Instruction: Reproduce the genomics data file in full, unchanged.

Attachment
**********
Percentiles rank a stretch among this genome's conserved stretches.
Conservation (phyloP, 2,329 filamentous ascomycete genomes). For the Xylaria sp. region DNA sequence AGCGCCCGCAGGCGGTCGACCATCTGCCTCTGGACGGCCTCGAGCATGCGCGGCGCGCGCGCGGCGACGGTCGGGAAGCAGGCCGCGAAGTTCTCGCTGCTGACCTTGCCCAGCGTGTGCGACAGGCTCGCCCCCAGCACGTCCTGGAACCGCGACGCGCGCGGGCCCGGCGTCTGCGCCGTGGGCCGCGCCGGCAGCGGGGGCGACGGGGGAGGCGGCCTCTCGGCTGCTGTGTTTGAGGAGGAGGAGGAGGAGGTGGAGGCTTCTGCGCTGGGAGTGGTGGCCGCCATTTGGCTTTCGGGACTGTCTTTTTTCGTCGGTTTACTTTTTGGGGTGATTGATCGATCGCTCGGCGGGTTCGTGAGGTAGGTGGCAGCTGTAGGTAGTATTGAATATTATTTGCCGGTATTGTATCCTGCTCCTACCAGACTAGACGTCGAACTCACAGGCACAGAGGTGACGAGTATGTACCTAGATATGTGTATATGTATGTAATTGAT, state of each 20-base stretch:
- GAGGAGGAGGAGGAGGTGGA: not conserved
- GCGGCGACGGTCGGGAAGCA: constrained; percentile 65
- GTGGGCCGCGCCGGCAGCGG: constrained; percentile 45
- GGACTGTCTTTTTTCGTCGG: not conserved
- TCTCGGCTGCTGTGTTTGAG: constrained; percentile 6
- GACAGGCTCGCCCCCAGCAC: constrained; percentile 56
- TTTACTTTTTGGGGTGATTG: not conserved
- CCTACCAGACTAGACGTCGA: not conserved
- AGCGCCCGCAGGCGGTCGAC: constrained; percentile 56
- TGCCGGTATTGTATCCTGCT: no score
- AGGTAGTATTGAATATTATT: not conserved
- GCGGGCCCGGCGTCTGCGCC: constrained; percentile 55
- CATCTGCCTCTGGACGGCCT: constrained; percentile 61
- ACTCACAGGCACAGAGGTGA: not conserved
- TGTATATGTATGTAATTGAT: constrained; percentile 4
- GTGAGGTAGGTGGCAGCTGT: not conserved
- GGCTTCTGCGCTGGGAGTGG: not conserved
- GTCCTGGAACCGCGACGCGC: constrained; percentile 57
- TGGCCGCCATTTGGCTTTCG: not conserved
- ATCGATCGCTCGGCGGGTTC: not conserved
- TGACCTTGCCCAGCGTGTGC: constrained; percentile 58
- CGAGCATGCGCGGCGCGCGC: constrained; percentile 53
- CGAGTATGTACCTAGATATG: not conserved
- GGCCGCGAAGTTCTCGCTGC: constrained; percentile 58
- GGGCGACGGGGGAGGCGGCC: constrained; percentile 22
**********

Percentiles rank a stretch among this genome's conserved stretches.
Conservation (phyloP, 2,329 filamentous ascomycete genomes). For the Xylaria sp. region DNA sequence AGCGCCCGCAGGCGGTCGACCATCTGCCTCTGGACGGCCTCGAGCATGCGCGGCGCGCGCGCGGCGACGGTCGGGAAGCAGGCCGCGAAGTTCTCGCTGCTGACCTTGCCCAGCGTGTGCGACAGGCTCGCCCCCAGCACGTCCTGGAACCGCGACGCGCGCGGGCCCGGCGTCTGCGCCGTGGGCCGCGCCGGCAGCGGGGGCGACGGGGGAGGCGGCCTCTCGGCTGCTGTGTTTGAGGAGGAGGAGGAGGAGGTGGAGGCTTCTGCGCTGGGAGTGGTGGCCGCCATTTGGCTTTCGGGACTGTCTTTTTTCGTCGGTTTACTTTTTGGGGTGATTGATCGATCGCTCGGCGGGTTCGTGAGGTAGGTGGCAGCTGTAGGTAGTATTGAATATTATTTGCCGGTATTGTATCCTGCTCCTACCAGACTAGACGTCGAACTCACAGGCACAGAGGTGACGAGTATGTACCTAGATATGTGTATATGTATGTAATTGAT, state of each 20-base stretch:
- GAGGAGGAGGAGGAGGTGGA: not conserved
- GCGGCGACGGTCGGGAAGCA: constrained; percentile 65
- GTGGGCCGCGCCGGCAGCGG: constrained; percentile 45
- GGACTGTCTTTTTTCGTCGG: not conserved
- TCTCGGCTGCTGTGTTTGAG: constrained; percentile 6
- GACAGGCTCGCCCCCAGCAC: constrained; percentile 56
- TTTACTTTTTGGGGTGATTG: not conserved
- CCTACCAGACTAGACGTCGA: not conserved
- AGCGCCCGCAGGCGGTCGAC: constrained; percentile 56
- TGCCGGTATTGTATCCTGCT: no score
- AGGTAGTATTGAATATTATT: not conserved
- GCGGGCCCGGCGTCTGCGCC: constrained; percentile 55
- CATCTGCCTCTGGACGGCCT: constrained; percentile 61
- ACTCACAGGCACAGAGGTGA: not conserved
- TGTATATGTATGTAATTGAT: constrained; percentile 4
- GTGAGGTAGGTGGCAGCTGT: not conserved
- GGCTTCTGCGCTGGGAGTGG: not conserved
- GTCCTGGAACCGCGACGCGC: constrained; percentile 57
- TGGCCGCCATTTGGCTTTCG: not conserved
- ATCGATCGCTCGGCGGGTTC: not conserved
- TGACCTTGCCCAGCGTGTGC: constrained; percentile 58
- CGAGCATGCGCGGCGCGCGC: constrained; percentile 53
- CGAGTATGTACCTAGATATG: not conserved
- GGCCGCGAAGTTCTCGCTGC: constrained; percentile 58
- GGGCGACGGGGGAGGCGGCC: constrained; percentile 22